US$ 287.8 million
Total Project Cost
US$ 113.8 million
Total IFAD financing
Stretching 450km inland along the Gambia river, The Gambia is surrounded by Senegal except for its 60km beachfront on the Atlantic Ocean.
The economy relies upon agriculture, tourism and remittances.
Poverty and food insecurity are widespread, and nearly half its estimated 2 million people live in poverty. Forty per cent of inhabitants live in rural areas where 73.9 per cent live below the poverty line.
Over 60 per cent of Gambians depend on farming for their livelihood. Farmers and agricultural workers, especially women and young people, form a large part of the poor and extremely poor. Many are illiterate, and lack knowledge, skills, economic opportunities and access to productive resources such as credit, land ownership, and support services.
Weather-induced crop failures and shortages of cash often force farmers to sell part of their produce immediately after harvest, when prices are at their lowest, and buy grain at high prices during the hungry season (July–September). They are caught in a circle of low income, risk aversion and the use of low-output technologies
Farmers’ challenges include:
- reliance on rainfed production;
- depleted soils and climate change;
- salt water incursion;
- illiteracy, impeding adoption of improved technologies;
- economic exclusion of youth and women;
- poor access to good quality inputs and appropriate financial services; and
- weak organization of farm-to-market value chains.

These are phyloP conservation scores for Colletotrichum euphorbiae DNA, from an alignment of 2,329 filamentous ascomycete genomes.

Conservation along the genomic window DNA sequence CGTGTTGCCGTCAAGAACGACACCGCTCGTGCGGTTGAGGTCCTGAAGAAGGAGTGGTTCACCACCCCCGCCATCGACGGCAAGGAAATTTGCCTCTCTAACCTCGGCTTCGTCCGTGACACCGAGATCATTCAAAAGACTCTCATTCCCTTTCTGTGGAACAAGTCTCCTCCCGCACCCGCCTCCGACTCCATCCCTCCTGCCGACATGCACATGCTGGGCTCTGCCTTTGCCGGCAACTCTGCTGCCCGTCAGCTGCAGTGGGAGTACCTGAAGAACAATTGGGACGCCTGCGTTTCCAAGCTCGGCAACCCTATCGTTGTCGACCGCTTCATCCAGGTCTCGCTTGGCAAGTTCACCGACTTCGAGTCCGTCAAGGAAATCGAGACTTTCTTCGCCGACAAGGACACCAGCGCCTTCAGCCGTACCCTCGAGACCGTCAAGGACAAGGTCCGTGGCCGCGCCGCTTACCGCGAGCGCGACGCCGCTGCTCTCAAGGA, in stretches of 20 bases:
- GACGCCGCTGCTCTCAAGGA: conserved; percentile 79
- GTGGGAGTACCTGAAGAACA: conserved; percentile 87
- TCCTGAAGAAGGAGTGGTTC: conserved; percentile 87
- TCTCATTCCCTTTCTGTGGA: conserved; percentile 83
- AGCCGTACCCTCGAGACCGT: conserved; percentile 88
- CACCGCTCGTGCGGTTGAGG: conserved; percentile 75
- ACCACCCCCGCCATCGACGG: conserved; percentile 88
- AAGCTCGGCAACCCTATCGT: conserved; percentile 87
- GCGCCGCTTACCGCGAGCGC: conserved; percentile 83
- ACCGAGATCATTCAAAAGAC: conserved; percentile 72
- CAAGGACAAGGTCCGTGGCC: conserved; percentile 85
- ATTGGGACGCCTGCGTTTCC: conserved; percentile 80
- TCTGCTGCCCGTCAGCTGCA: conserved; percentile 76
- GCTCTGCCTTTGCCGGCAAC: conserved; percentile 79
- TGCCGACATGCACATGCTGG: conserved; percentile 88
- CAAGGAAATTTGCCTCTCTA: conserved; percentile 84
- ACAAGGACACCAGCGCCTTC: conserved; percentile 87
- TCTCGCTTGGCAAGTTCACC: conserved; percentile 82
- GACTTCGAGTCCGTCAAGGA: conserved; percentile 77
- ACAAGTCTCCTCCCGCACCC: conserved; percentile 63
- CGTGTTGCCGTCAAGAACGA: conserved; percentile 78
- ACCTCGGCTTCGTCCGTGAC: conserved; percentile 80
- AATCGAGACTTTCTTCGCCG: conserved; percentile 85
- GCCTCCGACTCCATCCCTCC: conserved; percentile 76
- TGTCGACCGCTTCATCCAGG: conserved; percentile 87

Traditionally, women do not own or control land, yet are more than half of the agricultural labour force. They lead production of rice, vegetables, fruit and small livestock, without access to credit.
IFAD strategy in The Gambia is to contribute to the reduction of poverty, food insecurity, vulnerability and youth unemployment in rural communities. Particular attention is paid to gender, nutrition, and climate change,
Activities focus on agricultural and rural development and aim to open up on- and off-farm employment opportunities for young people, women and men.
We work with traditional kafos (collectively run village groups) to enable IFAD-supported projects to reach out to the most vulnerable households.
Key activities include:
- supporting rice and vegetable value chain development, including strengthening the capacity of farmers, community organisations and their members;
- strengthening access to markets for agricultural products; and
- adding value to rice and vegetable production by strengthening value chain participants, business development, and through a Capital Investment Stimulation Fund.
IFAD also participates in development initiatives designed to make land and water supplies more resilient to climate change, notably for producing rice and vegetables.
Over 60 per cent of Gambians depend on agriculture for their livelihood.
Women are over half the agricultural labour force and produce around 40 per cent of total agricultural output.
Projects and Programmes
Government of The Gambia and United Nations agency IFAD to review findings of evaluation of their country programme
Evaluation of IFAD's programme in The Gambia points to good project design but some pitfalls in targeting populations
IFAD President to meet head of state and ministers in The Gambia to discuss investments in smallholder agriculture, women and youth
Mitigating the impact of COVID-19 on small-scale agriculture in The Gambia
Community gardens pave the way for climate-resilient agriculture in Gambia
Restoring mangroves is saving rural communities in Gambia
Investing in rural people in The Gambia
Since 1982, IFAD has supported 10 programmes and projects in The Gambia totalling US$93 million and directly benefiting more than 155,000 rural households.
Grant Results Sheet: FundaK - The Outreach Project: Expanding and scaling up innovative financial inclusion and graduation strategies and tools in Africa
ASAP The Gambia Factsheet
The Gambia: IFAD invests in rural women
The Gambia: Reclaiming the Land
In The Gambia, women often farm on degraded, unproductive land. The more fertile land is usually reserved for men. But things are changing.